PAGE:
The debates were vigorous in our secret meetings in the White House Situation Room. The role of those in the Situation Room was not to decide what was to be done about the reactor; it was merely to be sure every issue had been thoroughly debated and was covered in the memos we drafted for the administration’s principal officials on foreign-policy matters and for the president. This was an excellent example of how policy should be made. Several times, principals—Rice and Hadley, Defense Secretary Robert Gates, CIA Director Michael Hayden, Director of National Intelligence Mike McConnell, Joint Chiefs of Staff Chairman Peter Pace and Vice President Cheney—trooped over to the president’s living room in the residence section of the White House to have it out before him, answer his questions, and see what additional information he sought.
I attended all these meetings as note taker, and the notes are under lock and key at the National Archives.
The day I left those notes on the floor under my chair in the president’s living room, and discovered when back at the NSC that I no longer had them, remains emblazoned in my mind. These were among the most sensitive notes then existing in the U.S. government, amazing precautions for secrecy had been taken, and I had simply left them on the floor. Pale and drenched with sweat, I ran back to the residence, where the butler graciously let me back in and accompanied me to the Yellow Oval Room where we had met. There was my portfolio, under the chair, untouched. Well, I thought, if the butler keeps his mouth shut, I may actually not be shot after all.
The facts about al-Kibar were soon clear, and about those facts there was no debate: It was a nuclear reactor that was almost an exact copy of the Yongbyon reactor in North Korea, and North Koreans had been involved with Syria’s development of the site. Given its location and its lack of connection to any electrical grid, this reactor was part of a nuclear-weapons program rather than intended to produce electric power.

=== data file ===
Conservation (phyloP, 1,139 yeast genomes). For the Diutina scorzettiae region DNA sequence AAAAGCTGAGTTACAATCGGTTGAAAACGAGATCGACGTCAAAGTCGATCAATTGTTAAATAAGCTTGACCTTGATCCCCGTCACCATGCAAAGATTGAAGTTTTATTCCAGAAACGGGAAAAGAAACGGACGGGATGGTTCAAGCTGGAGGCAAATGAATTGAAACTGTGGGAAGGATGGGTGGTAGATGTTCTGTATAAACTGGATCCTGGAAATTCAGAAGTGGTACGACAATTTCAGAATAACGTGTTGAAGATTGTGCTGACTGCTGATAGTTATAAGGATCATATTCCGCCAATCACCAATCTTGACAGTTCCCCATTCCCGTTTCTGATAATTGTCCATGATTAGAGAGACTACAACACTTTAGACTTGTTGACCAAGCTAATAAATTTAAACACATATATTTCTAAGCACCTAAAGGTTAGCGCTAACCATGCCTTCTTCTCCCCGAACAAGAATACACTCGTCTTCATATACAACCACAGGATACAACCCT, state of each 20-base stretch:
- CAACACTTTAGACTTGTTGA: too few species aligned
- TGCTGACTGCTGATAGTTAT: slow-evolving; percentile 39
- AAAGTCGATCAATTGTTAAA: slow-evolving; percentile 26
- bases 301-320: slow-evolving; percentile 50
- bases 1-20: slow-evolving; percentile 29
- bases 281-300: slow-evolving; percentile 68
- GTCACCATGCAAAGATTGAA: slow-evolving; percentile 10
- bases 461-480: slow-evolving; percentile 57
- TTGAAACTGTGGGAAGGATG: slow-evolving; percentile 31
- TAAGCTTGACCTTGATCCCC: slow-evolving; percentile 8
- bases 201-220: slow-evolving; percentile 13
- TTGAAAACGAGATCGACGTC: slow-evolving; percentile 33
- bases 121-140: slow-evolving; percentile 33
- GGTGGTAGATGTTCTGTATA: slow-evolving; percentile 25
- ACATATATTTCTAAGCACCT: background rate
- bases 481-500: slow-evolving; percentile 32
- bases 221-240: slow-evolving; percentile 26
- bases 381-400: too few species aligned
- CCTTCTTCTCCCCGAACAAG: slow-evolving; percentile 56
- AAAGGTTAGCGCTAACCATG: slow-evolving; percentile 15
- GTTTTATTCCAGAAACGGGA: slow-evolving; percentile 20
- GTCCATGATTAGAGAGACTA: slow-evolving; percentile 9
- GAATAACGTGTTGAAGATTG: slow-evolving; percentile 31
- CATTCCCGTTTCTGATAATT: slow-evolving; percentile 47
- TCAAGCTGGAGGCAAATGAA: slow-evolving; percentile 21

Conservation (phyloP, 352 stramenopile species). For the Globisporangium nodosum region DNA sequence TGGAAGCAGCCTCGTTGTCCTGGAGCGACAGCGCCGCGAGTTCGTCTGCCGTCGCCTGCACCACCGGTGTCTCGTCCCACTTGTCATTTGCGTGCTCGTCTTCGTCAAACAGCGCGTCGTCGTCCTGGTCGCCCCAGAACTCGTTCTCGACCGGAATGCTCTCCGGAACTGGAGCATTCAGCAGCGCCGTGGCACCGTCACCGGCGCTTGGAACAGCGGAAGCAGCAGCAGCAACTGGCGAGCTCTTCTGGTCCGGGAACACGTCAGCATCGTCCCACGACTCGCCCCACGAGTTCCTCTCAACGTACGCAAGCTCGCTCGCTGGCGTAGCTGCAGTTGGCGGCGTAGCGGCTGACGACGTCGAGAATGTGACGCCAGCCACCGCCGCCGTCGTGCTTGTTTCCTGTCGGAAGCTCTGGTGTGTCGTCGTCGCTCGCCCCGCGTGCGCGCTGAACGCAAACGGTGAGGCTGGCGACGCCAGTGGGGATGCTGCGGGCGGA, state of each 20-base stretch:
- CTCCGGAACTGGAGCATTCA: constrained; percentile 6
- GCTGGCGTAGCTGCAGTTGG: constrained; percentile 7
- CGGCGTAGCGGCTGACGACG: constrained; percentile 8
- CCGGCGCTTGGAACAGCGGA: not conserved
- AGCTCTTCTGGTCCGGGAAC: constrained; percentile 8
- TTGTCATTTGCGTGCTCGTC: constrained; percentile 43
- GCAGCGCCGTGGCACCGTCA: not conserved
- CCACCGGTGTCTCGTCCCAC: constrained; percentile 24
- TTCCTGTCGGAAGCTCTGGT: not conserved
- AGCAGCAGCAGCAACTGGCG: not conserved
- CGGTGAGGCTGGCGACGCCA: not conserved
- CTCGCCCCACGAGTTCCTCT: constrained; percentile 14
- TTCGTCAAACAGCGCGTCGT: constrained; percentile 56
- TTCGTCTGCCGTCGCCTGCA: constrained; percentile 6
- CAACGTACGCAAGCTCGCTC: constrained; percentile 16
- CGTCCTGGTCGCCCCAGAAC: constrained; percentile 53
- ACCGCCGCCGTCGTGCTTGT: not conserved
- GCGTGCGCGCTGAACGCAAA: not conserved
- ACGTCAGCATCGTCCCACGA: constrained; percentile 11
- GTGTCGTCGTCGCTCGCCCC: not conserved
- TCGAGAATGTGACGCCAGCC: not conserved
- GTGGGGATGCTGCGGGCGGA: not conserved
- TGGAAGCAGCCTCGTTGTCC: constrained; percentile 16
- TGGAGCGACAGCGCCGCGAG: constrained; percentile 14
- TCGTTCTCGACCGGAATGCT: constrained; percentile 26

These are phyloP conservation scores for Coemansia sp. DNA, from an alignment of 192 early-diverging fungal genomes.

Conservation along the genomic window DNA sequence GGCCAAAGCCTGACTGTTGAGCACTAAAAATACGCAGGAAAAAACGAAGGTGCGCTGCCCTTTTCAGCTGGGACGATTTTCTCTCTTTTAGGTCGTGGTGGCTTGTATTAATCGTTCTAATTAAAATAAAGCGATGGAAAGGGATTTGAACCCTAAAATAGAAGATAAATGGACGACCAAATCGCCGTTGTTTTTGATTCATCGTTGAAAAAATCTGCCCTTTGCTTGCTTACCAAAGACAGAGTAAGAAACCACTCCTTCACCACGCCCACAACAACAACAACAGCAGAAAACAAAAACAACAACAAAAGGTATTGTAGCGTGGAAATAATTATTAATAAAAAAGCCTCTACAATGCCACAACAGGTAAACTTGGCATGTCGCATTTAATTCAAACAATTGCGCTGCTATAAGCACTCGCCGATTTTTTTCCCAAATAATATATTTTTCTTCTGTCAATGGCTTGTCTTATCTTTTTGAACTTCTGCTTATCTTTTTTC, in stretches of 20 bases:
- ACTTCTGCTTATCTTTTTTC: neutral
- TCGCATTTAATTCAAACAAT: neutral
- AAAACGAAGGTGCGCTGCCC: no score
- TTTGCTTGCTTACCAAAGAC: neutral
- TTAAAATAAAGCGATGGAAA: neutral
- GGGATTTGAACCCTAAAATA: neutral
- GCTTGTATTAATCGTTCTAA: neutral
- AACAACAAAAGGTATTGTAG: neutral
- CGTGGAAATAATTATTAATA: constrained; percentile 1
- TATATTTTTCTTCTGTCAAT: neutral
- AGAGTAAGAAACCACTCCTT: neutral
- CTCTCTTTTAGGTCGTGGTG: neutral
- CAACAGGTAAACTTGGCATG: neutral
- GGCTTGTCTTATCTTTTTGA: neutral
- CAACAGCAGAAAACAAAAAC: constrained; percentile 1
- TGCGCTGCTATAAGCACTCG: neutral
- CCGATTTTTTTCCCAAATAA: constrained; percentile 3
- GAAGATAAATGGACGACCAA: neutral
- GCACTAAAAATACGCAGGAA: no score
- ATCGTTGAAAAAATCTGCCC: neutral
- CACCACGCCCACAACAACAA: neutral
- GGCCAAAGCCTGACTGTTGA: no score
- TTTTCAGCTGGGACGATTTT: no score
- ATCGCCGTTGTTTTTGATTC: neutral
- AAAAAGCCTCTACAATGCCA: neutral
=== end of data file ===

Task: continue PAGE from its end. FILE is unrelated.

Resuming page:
The array of options was clear as well: overt or covert, Israel or United States, military or diplomatic. The United States and Israel both had an obvious military option: Bomb the site and destroy the reactor. This was not much of a military challenge, General Pace assured the president. Whether anything short of a military strike could destroy the reactor was another question, and the difficulties with such an option were obvious: Just how would you get the needed explosives to the site except through a military attack? It was soon agreed that a covert option did not exist, and military options were quickly designed to make the reactor disappear; as Dagan had said when he first visited us, the Israelis clearly believed it had to go away. We developed elaborate scenarios for U.S. and Israeli military action addressing these issues: Whom would you inform when, what would you announce and what would you keep secret, and what if anything would you say to the Syrians?
But a diplomatic option existed as well, and we did draw up elaborate scenarios for it. We would begin by informing the International Atomic Energy Agency (IAEA) of the facts and making them public in a dramatic session before the IAEA Board of Governors in Vienna. We would demand immediate inspections and that Syria halt work on the reactor. If Syria refused, we would go to the UN Security Council and demand action. If there was no action, the military option in theory remained open.
However, this diplomatic option seemed faintly ridiculous to me. For one thing, it would never be acceptable to Israel, whose experience with the United Nations was uniformly bad. The Jewish state would never trust its national security to the UN. For another, it would not work; Syria’s friends in the UN, especially Russia, would protect it. At the IAEA, we had plenty of experience with Director General Mohamed ElBaradei, an Egyptian. He was redefining the director general’s role from that of inspector and cop to that of peacemaker and diplomat; he would seek a deal with Syria rather than concerted action against it. Moreover, taking the reactor issue to the UN and the IAEA meant handing it over to the State Department, and I thought an issue of this importance should be handled in the White House.